Thursday, November 13, 2008

the value of prototyping and where I went wrong

I had a conversation with Richard Banks a few months back about communicating ideas and concepts for multi-touch products. He showed me some of his ideas in the form of sketches which had a pair of hands "photoshopped" on top of the image to suggest the idea of multi-touch.

These images got me thinking about other ways to communicate my own ideas, not only for multi-touch application concepts, but for some of my other ideas for interactive products.

On Tuesday, a board of industry designers and researchers came to Dundee to answer questions from undergraduate Product Design students. Richard himself was one of the members, along with Tim Reagan and Nicolas Villar, fellow researchers from Microsoft Research in Cambridge, Anab Jain from Nokia, Bill Gaver now at Goldsmiths and Charlie Rohan from NCR, Dundee.

Above from right to left: Bill Gaver, Nicolas Villar, Anab Jain, Richard Banks, Charlie Rohan, Tim Reagan and Jon Rogers (member of staff from the UoD)

Some interesting points came up from the discussion, particularly about the relevance and value of prototyping. 

Richard said we "using our hands helps us to think" which I found very refreshing. I have often said I like to get my hands dirty when it comes to design but have of late doubted such an approach. During the Fable project, I spent around 3 months of the 7 month project prototyping the software with the immense help of my tutor Andy Law. And all I wanted to do was prove a point and the value of the concept. But was it really worth months of neglecting the people I was designing for only to produce a tangible and physical artifact which was the materialization of my research and development?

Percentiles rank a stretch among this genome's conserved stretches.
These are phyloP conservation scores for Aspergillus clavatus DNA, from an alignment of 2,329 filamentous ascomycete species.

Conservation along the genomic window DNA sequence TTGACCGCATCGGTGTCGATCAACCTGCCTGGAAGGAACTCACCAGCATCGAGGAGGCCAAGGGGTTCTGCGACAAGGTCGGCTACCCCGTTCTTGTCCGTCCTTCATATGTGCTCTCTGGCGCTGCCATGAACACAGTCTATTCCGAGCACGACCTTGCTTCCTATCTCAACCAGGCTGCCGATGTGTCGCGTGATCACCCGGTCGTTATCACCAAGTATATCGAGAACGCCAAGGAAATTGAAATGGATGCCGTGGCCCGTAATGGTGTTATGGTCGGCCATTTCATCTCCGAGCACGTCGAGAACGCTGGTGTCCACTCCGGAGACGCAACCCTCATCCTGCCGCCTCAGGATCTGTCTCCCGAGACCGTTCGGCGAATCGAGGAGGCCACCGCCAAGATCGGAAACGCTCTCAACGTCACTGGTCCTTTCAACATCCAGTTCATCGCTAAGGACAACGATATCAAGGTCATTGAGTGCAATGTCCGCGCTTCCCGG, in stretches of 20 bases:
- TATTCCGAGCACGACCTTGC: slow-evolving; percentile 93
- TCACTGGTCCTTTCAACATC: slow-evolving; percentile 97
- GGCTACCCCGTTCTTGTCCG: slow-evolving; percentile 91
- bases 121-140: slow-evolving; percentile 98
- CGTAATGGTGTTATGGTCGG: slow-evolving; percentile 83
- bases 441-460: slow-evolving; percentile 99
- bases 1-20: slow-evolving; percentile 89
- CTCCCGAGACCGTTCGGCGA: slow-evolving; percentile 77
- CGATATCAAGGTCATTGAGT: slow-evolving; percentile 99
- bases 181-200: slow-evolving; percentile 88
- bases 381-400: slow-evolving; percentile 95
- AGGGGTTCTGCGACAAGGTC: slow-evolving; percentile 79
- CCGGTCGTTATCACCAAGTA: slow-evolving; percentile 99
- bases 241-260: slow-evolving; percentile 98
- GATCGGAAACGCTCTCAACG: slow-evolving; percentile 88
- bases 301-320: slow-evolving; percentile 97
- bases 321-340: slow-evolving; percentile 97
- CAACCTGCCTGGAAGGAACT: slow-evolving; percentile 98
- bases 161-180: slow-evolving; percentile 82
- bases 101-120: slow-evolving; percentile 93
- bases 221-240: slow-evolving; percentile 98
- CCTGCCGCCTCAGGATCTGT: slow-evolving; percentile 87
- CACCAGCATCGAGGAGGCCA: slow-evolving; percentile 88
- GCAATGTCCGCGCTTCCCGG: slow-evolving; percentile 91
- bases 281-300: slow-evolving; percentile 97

Above: an early prototype of Fable

In some ways, yes. I proved a lot of people wrong when they told me I didn't have enough time to make a fully working prototype and it meant a lot to me (and my ego) when I was able to show Fable, my creation, to the public in Dundee at my Degree Show, and London at New Designers. But as I mentioned in a recent post, people were more interested in the story of Fable itself, from my research into people right the way through the application of technology. So should I now focus on communicating the story of my work rather than the physicality of the work itself?

Tim Regan answered this question without me even having to ask. He said "When I prototype, I often use it as a way in learning new software. Don't do this! Use the materials you are comfortable with."

Why spend weeks computer programming when I am not a computer programmer? I am a communicator.

Richard's advice was to "understand the question" and "get precious [with prototypes]," giving an example of how Anab Jain communicated her "placebo" prototypes from a postgraduate project in a short video. play full film

From both Richard's and Tim's advice, I think I got halfway there with prototyping Fable. I understood the question and who I was designing for and I was very precious with my prototyping.

I just didn't use the materials I was comfortable with.

2 comments:

rbanks said...

Crap. I hadn't realised you were there, Giorgio. I would have liked to have chatted with you about this years work. Really sorry I didn't get that chance.

Beth said...

Gio, Prototyping has always created waves after waves of questions from designers and educators alike. But after all the effective frame work is done, it still boils down to effectively communicating the prototype to the consumers.

Data is usually gathered through (mitutoyo) coordinate measuring machines that present accurate information about a certain product. On the other hand, having the specifications and the model match is not the end point of prototyping, it involves effectively interpreting the data to come up with an enhanced output.

Well explained points. Good luck!